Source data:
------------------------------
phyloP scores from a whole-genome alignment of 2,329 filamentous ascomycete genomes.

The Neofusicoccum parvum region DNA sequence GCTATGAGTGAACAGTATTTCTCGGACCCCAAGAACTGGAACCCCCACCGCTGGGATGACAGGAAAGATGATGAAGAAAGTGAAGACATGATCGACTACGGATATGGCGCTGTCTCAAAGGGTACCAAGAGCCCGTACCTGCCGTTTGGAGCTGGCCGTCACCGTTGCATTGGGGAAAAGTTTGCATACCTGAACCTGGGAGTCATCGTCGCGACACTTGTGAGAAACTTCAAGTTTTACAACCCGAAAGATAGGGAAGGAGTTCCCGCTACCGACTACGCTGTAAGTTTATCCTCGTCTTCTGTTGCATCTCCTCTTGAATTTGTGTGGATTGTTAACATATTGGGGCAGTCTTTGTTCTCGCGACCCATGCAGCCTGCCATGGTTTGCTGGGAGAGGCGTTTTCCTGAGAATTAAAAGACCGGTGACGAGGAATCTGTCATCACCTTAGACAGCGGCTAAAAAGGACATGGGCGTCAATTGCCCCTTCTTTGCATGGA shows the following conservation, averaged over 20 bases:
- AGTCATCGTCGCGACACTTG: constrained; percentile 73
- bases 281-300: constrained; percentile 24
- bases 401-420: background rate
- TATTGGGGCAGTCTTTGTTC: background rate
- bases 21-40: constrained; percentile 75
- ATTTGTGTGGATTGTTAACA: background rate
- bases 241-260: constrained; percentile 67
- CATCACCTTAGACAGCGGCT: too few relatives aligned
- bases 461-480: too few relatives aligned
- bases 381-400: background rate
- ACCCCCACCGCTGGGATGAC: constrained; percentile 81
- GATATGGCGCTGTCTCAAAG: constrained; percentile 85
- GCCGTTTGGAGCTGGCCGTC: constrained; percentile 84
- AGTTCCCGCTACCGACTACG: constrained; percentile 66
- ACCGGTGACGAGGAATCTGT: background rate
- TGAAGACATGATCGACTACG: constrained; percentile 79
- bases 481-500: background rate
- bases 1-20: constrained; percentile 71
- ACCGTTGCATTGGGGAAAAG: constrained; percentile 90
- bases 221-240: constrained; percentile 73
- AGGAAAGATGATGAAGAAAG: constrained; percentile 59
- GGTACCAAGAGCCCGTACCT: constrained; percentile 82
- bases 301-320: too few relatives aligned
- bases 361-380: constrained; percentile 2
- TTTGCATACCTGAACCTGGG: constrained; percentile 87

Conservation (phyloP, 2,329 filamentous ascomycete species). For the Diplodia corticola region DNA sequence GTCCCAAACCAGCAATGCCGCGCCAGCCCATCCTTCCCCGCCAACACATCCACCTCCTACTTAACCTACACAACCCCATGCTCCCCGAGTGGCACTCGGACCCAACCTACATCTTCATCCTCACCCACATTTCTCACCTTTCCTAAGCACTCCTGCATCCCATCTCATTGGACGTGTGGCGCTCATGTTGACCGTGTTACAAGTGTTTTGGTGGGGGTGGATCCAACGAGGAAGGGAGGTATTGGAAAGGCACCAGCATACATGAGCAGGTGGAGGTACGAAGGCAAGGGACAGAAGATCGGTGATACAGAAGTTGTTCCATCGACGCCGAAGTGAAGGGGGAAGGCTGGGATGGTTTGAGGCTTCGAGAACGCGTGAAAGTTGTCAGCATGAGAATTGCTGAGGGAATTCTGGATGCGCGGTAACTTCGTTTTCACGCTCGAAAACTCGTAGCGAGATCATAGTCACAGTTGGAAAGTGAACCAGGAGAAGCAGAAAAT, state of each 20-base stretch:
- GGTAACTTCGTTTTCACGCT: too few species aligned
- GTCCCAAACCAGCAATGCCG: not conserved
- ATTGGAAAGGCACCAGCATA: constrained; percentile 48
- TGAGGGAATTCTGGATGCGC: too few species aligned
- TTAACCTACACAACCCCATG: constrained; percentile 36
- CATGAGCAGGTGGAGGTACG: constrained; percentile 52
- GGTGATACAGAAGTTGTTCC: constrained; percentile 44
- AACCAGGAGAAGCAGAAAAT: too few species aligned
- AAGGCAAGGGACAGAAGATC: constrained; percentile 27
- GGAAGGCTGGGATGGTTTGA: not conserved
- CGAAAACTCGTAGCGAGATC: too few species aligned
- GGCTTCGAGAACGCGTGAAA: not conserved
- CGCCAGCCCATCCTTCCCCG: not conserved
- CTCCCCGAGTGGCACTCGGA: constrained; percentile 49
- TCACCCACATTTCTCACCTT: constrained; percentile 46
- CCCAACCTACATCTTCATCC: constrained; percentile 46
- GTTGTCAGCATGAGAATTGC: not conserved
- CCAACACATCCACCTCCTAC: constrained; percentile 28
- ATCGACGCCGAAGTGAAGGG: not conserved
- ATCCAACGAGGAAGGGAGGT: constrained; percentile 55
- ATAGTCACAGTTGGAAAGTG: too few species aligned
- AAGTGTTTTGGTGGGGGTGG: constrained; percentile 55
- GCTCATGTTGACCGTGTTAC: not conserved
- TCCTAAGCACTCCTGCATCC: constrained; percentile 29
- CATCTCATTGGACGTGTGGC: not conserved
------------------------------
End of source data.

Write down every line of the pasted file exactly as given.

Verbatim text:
phyloP scores from a whole-genome alignment of 2,329 filamentous ascomycete genomes.

The Neofusicoccum parvum region DNA sequence GCTATGAGTGAACAGTATTTCTCGGACCCCAAGAACTGGAACCCCCACCGCTGGGATGACAGGAAAGATGATGAAGAAAGTGAAGACATGATCGACTACGGATATGGCGCTGTCTCAAAGGGTACCAAGAGCCCGTACCTGCCGTTTGGAGCTGGCCGTCACCGTTGCATTGGGGAAAAGTTTGCATACCTGAACCTGGGAGTCATCGTCGCGACACTTGTGAGAAACTTCAAGTTTTACAACCCGAAAGATAGGGAAGGAGTTCCCGCTACCGACTACGCTGTAAGTTTATCCTCGTCTTCTGTTGCATCTCCTCTTGAATTTGTGTGGATTGTTAACATATTGGGGCAGTCTTTGTTCTCGCGACCCATGCAGCCTGCCATGGTTTGCTGGGAGAGGCGTTTTCCTGAGAATTAAAAGACCGGTGACGAGGAATCTGTCATCACCTTAGACAGCGGCTAAAAAGGACATGGGCGTCAATTGCCCCTTCTTTGCATGGA shows the following conservation, averaged over 20 bases:
- AGTCATCGTCGCGACACTTG: constrained; percentile 73
- bases 281-300: constrained; percentile 24
- bases 401-420: background rate
- TATTGGGGCAGTCTTTGTTC: background rate
- bases 21-40: constrained; percentile 75
- ATTTGTGTGGATTGTTAACA: background rate
- bases 241-260: constrained; percentile 67
- CATCACCTTAGACAGCGGCT: too few relatives aligned
- bases 461-480: too few relatives aligned
- bases 381-400: background rate
- ACCCCCACCGCTGGGATGAC: constrained; percentile 81
- GATATGGCGCTGTCTCAAAG: constrained; percentile 85
- GCCGTTTGGAGCTGGCCGTC: constrained; percentile 84
- AGTTCCCGCTACCGACTACG: constrained; percentile 66
- ACCGGTGACGAGGAATCTGT: background rate
- TGAAGACATGATCGACTACG: constrained; percentile 79
- bases 481-500: background rate
- bases 1-20: constrained; percentile 71
- ACCGTTGCATTGGGGAAAAG: constrained; percentile 90
- bases 221-240: constrained; percentile 73
- AGGAAAGATGATGAAGAAAG: constrained; percentile 59
- GGTACCAAGAGCCCGTACCT: constrained; percentile 82
- bases 301-320: too few relatives aligned
- bases 361-380: constrained; percentile 2
- TTTGCATACCTGAACCTGGG: constrained; percentile 87

Conservation (phyloP, 2,329 filamentous ascomycete species). For the Diplodia corticola region DNA sequence GTCCCAAACCAGCAATGCCGCGCCAGCCCATCCTTCCCCGCCAACACATCCACCTCCTACTTAACCTACACAACCCCATGCTCCCCGAGTGGCACTCGGACCCAACCTACATCTTCATCCTCACCCACATTTCTCACCTTTCCTAAGCACTCCTGCATCCCATCTCATTGGACGTGTGGCGCTCATGTTGACCGTGTTACAAGTGTTTTGGTGGGGGTGGATCCAACGAGGAAGGGAGGTATTGGAAAGGCACCAGCATACATGAGCAGGTGGAGGTACGAAGGCAAGGGACAGAAGATCGGTGATACAGAAGTTGTTCCATCGACGCCGAAGTGAAGGGGGAAGGCTGGGATGGTTTGAGGCTTCGAGAACGCGTGAAAGTTGTCAGCATGAGAATTGCTGAGGGAATTCTGGATGCGCGGTAACTTCGTTTTCACGCTCGAAAACTCGTAGCGAGATCATAGTCACAGTTGGAAAGTGAACCAGGAGAAGCAGAAAAT, state of each 20-base stretch:
- GGTAACTTCGTTTTCACGCT: too few species aligned
- GTCCCAAACCAGCAATGCCG: not conserved
- ATTGGAAAGGCACCAGCATA: constrained; percentile 48
- TGAGGGAATTCTGGATGCGC: too few species aligned
- TTAACCTACACAACCCCATG: constrained; percentile 36
- CATGAGCAGGTGGAGGTACG: constrained; percentile 52
- GGTGATACAGAAGTTGTTCC: constrained; percentile 44
- AACCAGGAGAAGCAGAAAAT: too few species aligned
- AAGGCAAGGGACAGAAGATC: constrained; percentile 27
- GGAAGGCTGGGATGGTTTGA: not conserved
- CGAAAACTCGTAGCGAGATC: too few species aligned
- GGCTTCGAGAACGCGTGAAA: not conserved
- CGCCAGCCCATCCTTCCCCG: not conserved
- CTCCCCGAGTGGCACTCGGA: constrained; percentile 49
- TCACCCACATTTCTCACCTT: constrained; percentile 46
- CCCAACCTACATCTTCATCC: constrained; percentile 46
- GTTGTCAGCATGAGAATTGC: not conserved
- CCAACACATCCACCTCCTAC: constrained; percentile 28
- ATCGACGCCGAAGTGAAGGG: not conserved
- ATCCAACGAGGAAGGGAGGT: constrained; percentile 55
- ATAGTCACAGTTGGAAAGTG: too few species aligned
- AAGTGTTTTGGTGGGGGTGG: constrained; percentile 55
- GCTCATGTTGACCGTGTTAC: not conserved
- TCCTAAGCACTCCTGCATCC: constrained; percentile 29
- CATCTCATTGGACGTGTGGC: not conserved